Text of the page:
Running Head: ALCOHOL VERSUS CRITICAL THINKING
The Influence of Alcohol Consumption on Human Behavior:
How Alcohol Affect Critical Thinking
The Influence of Alcohol Consumption on Critical Thinking:
How Alcohol Affect Human's Perception
Critical thinking is our ability to apply the law of logic on our everyday decision making processes based on the information and evidences that we have (Furedy & Furedy, 1985). Previous studies showed the strong relationship between alcohol and negative behaviors such as violent (Ensor and godfrey 1993), reduced self- control (Abrams and Wilson 1983), sexual aggression (Seto and Barbaee 1995), risky sexual behavior (Testa and Collins 1997) and dangerous driving patterns (Donovan and Marlatt 1982). Notice that all of these behaviors are the results from the lack or even absence of human critical thinking. The relationship between alcohol consumption and its effect on critical thinking is varies for each individual. In their research on the cognitive effects of alcohol abuse, Christine M. Williams and Adrian E. G. Skinner (1990) found that alcohol has greater effect for the individuals that have a lower verbal intelligence. Many experiments and researches were designed to test the hypothesis for the effect of alcohol on cognitive abilities by recording and imaging the activities of the brain. Alcohol impairs many processes mediated by the prefrontal cortex of the brain (Lyvers, 2000). Once alcohol is consumed, our perception is likely to receive more negative than positive information about others (Peters & Czapinski, 1990; Ybarra 2002); ruminations and worries increase (Lisman, Kean and Noel 1983); and the time required to process behavioral information also increases (Rugg & Coles, 1995). Using two studies, one correlational design and one experimental design, my hypothesis being tested here is that alcohol consumption would decrease human ability to think critically. Non- Experimental/ Correlational Design
In this research, I hypothesize that the amount of alcohol consumed has a strong impact to the lack of ability to think critically in our everyday decision making processes. A strong positive correlation relationship between the variables, meaning that higher scores on one variable are associated with higher scores on the other variable, is predicted as the result of this research. The first variable is the amount of alcohol one consumed ranking from 1 to 8 beers. The other variable is the lack of critical thinking which is expressed by one's behavior and action after he/she consumed alcohol such as the use of impropriate language, the tendency to use violence to solve their problem and the willingness to take risk. A systematic research of the population records in Canada will be conducted to find the population in each province, population of male and female and the population of different ages in our society. Those data will be used to find the representative sample which reflects these characteristics of the population for this research. After that process of random sampling, using the Yellow Page to find phone numbers, one will be contacted and asked to participate for this research for $10. If they are interested in participating in this research, a few questions about their medical history, general health, their alcohol consumption's frequency and other general information about them will be asked on the phone. Fifty healthy social drinkers (those who drink but are not drinking addicted) with ages from 21 to 45 years old will be chosen as participants for this research. Each participant is also asked to find at least one partner who is the person that he/she often drinks with such as family member or best friend to participate in this research. The ethical issue in this research is that the participant may lose their personal privacy. So an informed consent form which states the procedures of the research, that the question being asked can be very...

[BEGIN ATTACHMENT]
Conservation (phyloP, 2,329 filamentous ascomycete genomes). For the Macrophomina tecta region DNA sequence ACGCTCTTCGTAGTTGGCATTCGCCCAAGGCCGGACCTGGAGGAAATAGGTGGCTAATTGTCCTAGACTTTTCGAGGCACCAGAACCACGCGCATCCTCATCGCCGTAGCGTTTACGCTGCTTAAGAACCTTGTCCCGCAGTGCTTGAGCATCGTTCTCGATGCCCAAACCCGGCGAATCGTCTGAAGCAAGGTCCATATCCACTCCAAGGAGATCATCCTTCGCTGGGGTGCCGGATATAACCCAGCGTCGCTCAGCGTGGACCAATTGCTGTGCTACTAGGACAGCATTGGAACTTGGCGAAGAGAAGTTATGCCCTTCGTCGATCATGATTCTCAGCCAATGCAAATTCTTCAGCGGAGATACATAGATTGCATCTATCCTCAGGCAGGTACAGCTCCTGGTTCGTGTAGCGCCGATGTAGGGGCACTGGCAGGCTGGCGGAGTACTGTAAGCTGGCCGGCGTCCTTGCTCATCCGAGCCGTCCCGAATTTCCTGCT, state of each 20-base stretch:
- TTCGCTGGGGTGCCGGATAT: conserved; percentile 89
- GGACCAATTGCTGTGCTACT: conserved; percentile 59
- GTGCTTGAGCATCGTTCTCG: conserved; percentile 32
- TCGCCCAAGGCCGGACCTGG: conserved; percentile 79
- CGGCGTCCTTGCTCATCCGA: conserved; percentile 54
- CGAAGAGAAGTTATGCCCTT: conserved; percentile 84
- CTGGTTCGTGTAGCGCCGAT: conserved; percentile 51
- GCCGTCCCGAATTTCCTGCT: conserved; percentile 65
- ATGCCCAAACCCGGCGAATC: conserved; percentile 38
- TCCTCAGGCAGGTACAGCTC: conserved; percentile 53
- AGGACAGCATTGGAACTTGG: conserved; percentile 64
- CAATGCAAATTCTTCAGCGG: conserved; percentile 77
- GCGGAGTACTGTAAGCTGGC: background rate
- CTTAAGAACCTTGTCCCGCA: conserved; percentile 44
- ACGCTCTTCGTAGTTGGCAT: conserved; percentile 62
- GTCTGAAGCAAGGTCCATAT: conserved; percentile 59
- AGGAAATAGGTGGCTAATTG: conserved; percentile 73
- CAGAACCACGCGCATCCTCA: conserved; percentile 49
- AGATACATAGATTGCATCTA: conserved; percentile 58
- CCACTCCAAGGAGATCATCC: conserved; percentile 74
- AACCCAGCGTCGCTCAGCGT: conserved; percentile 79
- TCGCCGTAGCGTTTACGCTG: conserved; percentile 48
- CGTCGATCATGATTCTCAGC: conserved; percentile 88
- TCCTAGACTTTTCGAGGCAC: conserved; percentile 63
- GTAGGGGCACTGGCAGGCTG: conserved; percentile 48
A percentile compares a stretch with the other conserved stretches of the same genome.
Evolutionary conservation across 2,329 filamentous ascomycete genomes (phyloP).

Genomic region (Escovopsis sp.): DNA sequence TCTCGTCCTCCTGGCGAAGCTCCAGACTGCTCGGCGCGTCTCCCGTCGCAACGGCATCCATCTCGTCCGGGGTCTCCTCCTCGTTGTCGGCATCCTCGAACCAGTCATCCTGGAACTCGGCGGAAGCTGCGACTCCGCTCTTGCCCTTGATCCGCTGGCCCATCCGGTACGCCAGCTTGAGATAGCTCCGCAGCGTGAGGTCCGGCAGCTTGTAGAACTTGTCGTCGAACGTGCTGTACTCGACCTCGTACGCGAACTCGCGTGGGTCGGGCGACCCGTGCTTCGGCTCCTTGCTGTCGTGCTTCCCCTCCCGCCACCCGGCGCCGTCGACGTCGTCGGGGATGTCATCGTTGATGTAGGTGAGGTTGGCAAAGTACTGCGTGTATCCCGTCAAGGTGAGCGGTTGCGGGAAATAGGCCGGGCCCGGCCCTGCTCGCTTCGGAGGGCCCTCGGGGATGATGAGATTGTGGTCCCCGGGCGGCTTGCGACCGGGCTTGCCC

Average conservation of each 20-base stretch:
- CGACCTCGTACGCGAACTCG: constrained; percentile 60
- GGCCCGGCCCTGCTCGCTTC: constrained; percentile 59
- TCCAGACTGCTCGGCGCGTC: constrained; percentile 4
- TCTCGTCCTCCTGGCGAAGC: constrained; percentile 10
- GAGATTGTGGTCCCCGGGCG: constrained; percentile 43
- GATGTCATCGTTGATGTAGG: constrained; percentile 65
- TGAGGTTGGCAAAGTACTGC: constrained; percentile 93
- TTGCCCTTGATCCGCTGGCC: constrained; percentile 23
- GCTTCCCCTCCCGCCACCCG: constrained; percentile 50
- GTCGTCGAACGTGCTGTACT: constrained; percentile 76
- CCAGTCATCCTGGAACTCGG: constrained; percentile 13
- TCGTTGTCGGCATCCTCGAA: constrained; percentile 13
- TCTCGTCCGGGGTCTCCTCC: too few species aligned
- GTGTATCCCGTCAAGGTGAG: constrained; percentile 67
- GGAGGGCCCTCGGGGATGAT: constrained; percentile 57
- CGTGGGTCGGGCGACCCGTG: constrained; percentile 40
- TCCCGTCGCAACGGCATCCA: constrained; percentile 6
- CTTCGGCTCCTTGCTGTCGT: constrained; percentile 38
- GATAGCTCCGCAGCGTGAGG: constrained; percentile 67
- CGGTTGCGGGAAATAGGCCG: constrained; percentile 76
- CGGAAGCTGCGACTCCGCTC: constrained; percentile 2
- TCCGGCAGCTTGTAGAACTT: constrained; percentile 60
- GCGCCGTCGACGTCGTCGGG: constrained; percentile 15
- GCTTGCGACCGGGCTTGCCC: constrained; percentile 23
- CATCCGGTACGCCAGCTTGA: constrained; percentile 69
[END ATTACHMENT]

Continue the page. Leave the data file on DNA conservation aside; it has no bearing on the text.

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Wodd, P.K., Sher, K.J., & Bartholow, B.D. (2002). Alcohol use disorders and cognitive abilities in young adulthood: A prospective study. Journal of Consulting and Clinical Psychology, 70, 897- 907.
Bartholow, B.D., Pearson, M., Sher, K.J., Wieman, L.C., Fabiani, M., & Gratton, G. (2003). Effects of alcohol consumption and alcohol susceptibility on cognition: A psychophysiological examination. Biological Psychology, 64, 167- 190.
Williams, C.M., & Skinner, A.E. (1990). The cognitive effects of alcohol abuse: A controlled study. British Journal of Addiction, 85, 911- 917.
Frankestein, W., Rutgers, U., & Wilson, G.T (1984). Alcohol 's effects on self- awareness. Addictive Behaviors, 9, 323- 328.
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